The Denver Nuggets opened the free agent season by offering Carmelo Anthony a three-year contract worth $65 million. As of today, that offer has yet to be accepted.
While Melo considers whether he should take a large pile of money from the Nuggets, Tom Haberstroh gives us something else to consider. Specifically, Haberstroh wonders if Melo is really an elite player.
At first glance, questioning the elite status of Melo would seem foolish. Last season Anthony scored 28.2 points per game and posted a 22.29 Player Efficiency Rating (PER). Kobe Bryant -- the player many consider the greatest player in the game - only averaged 27.0 points per game with a PER of 21.95. If Kobe is the best, and Melo does more than Kobe, doesn't it stand to reason that Melo is at the very least an "elite player"?
Haberstroh says not so fast. His article requires insider access at ESPN.com, so I won't repeat everything he says. But I do want to highlight a few key observations.
First, Haberstroh notes that Anthony's scoring totals simply reflect his ability to take shots. When we consider shooting efficiency, Melo is only average. Furthermore, Haberstroh observes that Anthony -- relative to an average small forward -- doesn't offer much else.
Because this is an important insight, let me restate Haberstroh's observations. Haberstroh is arguing that scoring totals are a poor measure of player performance. A better approach is to consider shooting efficiency and the other factors that determine wins. And in considering these other factors, one needs to consider what one might expect to see from an average player at a player's position.
One should note that Haberstroh never mentions Wins Produced (a measure of performance introduced in The Wages of Wins in 2006 and utilized in Stumbling on Wins) in constructing his argument. But this argument is essentially the Wins Produced story. When we look at how offensive and defensive efficiency relate to wins, we see that success in the NBA is driven by shooting efficiency and factors that gain and keep possession of the ball (i.e. rebounds, steals, and turnovers). Assists, blocked shots, and personal fouls (what Justin Wolfers and Joe Price refer to as "help" factors) do matter. But not as much as the possession factors.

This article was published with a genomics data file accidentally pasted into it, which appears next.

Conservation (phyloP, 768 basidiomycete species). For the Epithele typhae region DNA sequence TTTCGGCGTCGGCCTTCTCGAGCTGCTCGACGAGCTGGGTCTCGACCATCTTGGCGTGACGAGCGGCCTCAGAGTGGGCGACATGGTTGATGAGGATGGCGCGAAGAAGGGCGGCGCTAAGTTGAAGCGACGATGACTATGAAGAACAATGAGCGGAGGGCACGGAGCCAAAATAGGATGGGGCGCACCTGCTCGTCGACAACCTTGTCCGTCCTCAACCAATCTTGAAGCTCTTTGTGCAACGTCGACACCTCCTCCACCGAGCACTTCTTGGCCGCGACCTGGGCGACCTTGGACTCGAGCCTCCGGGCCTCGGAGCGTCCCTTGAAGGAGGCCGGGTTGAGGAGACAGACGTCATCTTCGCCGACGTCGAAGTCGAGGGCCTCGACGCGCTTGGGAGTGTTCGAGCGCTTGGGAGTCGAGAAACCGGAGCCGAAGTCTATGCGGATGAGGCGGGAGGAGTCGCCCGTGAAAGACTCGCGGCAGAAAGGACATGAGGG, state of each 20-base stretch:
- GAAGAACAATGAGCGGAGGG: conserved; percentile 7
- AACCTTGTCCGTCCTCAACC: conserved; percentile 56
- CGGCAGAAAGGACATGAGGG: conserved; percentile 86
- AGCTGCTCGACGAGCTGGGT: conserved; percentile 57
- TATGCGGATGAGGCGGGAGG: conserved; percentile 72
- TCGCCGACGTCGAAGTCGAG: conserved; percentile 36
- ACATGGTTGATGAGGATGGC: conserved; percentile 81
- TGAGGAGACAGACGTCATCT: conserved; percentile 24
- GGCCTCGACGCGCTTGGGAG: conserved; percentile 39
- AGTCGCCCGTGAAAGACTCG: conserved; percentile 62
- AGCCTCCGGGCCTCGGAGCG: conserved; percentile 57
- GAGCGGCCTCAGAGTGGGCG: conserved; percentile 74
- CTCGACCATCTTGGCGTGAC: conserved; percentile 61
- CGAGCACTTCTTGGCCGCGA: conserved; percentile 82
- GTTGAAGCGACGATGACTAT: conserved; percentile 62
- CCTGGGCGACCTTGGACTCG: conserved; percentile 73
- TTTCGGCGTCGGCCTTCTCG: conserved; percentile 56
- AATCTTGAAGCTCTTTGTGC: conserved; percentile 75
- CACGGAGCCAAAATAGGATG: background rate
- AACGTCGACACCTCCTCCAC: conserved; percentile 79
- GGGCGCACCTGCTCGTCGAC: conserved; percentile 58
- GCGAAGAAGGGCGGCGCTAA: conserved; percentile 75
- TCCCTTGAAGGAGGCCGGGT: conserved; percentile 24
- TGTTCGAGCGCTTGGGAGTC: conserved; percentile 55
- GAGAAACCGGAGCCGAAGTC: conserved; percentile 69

Once we understand what drives wins, we also have to note that position played also matters. Big men tend to get rebounds and not commit many turnovers. Guards tend to do the opposite. Consequently, in evaluating players one has to consider what an average player in the same position would offer.
With all this in mind, let's add even more numbers to Haberstroh's story. The following table looks at Carmelo Anthony's statistics -- per 48 minutes -- during the 2009-10 regular season. It also considers LeBron James (a scorer who collects the NBA's maximum salary) and Kevin Durant (another scorer who is well-compensated by the NBA). All three of these players are compared to an average small forward.
As Haberstroh argues, Anthony does take a large number of shots.* Anthony, though, is not a particularly efficient scorer. And other than an ability to get to the free throw line, Melo is not outstanding with respect to any other aspect of the game. In contrast, LeBron is a very efficient scorer. He is also outstanding with respect to defensive rebounds and assists.
Kevin Durant essentially falls between these two players. Durant -- relative to Melo - is a more efficient scorer. But he is not quite as efficient as King James from the field. And Durant is not quite the same kind of passer as LeBron.
Wins Produced puts all these numbers together. And when we consider the entire story told by these statistics, we see that an average small forward produces 0.100 wins per 48 minutes [WP48] and 5.0 wins per 2,400 minutes played. Melo surpassed the mark of an average small forward last year, but per 2,400 minutes, Anthony only produced 1.44 additional wins beyond what an average small forward would offer. In contrast, Durant surpassed the average small forward by 9.62 wins. And King James produced 17.03 additional wins.
Despite these differences, the NBA's labor market argues that King James and Melo should be paid essentially the same amount. This is primarily because scoring dominates player evaluation in the NBA. This is seen when you study the determinants of a free agent's salary, the allocation of minutes by coaches, where a player is selected in the draft, and the voting for various awards (by the media and coaches). So although Haberstroh is correct in his evaluation of Melo, because Melo scores, Melo will get paid. All he has to decide is whether he wants to take the NBA's millions to play in Denver or in some other city (i.e. New York).
So is Melo max? In this case, Melo's stats -- when you look beyond scoring totals and PER** -- contradict the NBA's labor market. But it's the market that determines Melo's salary. So we can expect that when Melo eventually signs, he will be paid the NBA's maximum salary.
*-In Stumbling on Wins we observe that when a player departs a team, his field goal attempts tend to get taken by another player. In other words, all those shots taken by Melo would probably be taken by someone else if he wasn't there.
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